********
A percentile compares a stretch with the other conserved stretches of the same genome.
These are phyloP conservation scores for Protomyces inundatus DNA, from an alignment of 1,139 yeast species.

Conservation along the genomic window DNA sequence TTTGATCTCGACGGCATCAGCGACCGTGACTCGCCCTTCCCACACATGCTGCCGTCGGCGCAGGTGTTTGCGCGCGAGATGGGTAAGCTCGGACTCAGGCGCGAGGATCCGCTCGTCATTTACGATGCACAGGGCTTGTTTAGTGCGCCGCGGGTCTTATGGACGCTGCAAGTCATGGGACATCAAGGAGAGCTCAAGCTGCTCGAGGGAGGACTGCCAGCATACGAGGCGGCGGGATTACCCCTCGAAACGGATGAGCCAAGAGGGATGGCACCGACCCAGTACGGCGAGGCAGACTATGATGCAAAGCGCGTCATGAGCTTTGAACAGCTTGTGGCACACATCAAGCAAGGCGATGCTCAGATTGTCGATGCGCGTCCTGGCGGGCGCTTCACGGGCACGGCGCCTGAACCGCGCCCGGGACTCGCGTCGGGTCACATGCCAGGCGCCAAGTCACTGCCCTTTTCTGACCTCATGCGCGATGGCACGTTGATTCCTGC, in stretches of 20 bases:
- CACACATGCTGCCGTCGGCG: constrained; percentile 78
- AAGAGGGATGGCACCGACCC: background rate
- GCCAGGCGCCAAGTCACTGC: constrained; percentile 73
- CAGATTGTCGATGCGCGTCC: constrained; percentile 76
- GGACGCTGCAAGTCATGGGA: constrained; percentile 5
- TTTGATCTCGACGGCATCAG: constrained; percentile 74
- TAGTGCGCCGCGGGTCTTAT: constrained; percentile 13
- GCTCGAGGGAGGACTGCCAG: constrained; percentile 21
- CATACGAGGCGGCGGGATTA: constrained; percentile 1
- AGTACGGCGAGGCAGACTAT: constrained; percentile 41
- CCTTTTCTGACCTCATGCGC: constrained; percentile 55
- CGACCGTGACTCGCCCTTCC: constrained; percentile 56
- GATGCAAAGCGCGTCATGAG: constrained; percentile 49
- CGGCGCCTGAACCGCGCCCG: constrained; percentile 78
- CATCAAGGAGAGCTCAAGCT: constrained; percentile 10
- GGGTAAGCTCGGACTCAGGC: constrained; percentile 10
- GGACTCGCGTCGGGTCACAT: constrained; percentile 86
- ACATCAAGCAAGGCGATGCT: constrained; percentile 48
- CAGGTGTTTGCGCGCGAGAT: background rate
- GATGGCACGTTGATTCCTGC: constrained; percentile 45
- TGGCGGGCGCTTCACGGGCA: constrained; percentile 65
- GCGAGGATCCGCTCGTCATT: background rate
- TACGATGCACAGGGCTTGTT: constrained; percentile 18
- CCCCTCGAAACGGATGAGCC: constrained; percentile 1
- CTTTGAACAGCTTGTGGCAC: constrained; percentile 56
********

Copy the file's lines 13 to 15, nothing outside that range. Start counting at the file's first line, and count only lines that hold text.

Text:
- AGTACGGCGAGGCAGACTAT: constrained; percentile 41
- CCTTTTCTGACCTCATGCGC: constrained; percentile 55
- CGACCGTGACTCGCCCTTCC: constrained; percentile 56